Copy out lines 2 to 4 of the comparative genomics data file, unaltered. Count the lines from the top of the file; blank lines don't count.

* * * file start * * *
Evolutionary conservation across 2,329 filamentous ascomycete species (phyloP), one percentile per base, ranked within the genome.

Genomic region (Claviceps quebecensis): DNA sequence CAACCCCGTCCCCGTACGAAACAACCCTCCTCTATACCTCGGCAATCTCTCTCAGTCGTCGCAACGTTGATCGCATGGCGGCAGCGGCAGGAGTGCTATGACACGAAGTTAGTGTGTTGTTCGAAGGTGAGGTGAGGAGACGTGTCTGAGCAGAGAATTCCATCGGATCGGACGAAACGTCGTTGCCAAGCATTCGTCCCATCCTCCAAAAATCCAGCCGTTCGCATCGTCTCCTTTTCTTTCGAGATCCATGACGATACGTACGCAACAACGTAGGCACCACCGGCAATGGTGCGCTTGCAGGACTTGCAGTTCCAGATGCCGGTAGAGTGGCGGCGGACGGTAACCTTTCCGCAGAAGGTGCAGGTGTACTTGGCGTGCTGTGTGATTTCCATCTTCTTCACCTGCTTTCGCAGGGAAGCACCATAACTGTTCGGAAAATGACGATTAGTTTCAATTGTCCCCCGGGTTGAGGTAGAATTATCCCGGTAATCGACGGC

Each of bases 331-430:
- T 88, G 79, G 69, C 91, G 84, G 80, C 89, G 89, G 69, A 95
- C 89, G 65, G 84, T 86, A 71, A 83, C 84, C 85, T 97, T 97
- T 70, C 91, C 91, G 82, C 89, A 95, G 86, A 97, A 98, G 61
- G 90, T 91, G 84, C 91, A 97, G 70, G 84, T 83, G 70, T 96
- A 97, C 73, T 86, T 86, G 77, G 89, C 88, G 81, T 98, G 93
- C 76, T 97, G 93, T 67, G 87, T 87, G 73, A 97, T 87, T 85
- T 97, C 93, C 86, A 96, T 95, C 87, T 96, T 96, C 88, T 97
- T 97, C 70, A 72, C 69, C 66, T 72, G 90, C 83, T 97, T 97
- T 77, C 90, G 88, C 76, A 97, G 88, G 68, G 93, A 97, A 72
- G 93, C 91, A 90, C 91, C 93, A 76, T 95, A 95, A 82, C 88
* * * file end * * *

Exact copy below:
Genomic region (Claviceps quebecensis): DNA sequence CAACCCCGTCCCCGTACGAAACAACCCTCCTCTATACCTCGGCAATCTCTCTCAGTCGTCGCAACGTTGATCGCATGGCGGCAGCGGCAGGAGTGCTATGACACGAAGTTAGTGTGTTGTTCGAAGGTGAGGTGAGGAGACGTGTCTGAGCAGAGAATTCCATCGGATCGGACGAAACGTCGTTGCCAAGCATTCGTCCCATCCTCCAAAAATCCAGCCGTTCGCATCGTCTCCTTTTCTTTCGAGATCCATGACGATACGTACGCAACAACGTAGGCACCACCGGCAATGGTGCGCTTGCAGGACTTGCAGTTCCAGATGCCGGTAGAGTGGCGGCGGACGGTAACCTTTCCGCAGAAGGTGCAGGTGTACTTGGCGTGCTGTGTGATTTCCATCTTCTTCACCTGCTTTCGCAGGGAAGCACCATAACTGTTCGGAAAATGACGATTAGTTTCAATTGTCCCCCGGGTTGAGGTAGAATTATCCCGGTAATCGACGGC

Each of bases 331-430:
- T 88, G 79, G 69, C 91, G 84, G 80, C 89, G 89, G 69, A 95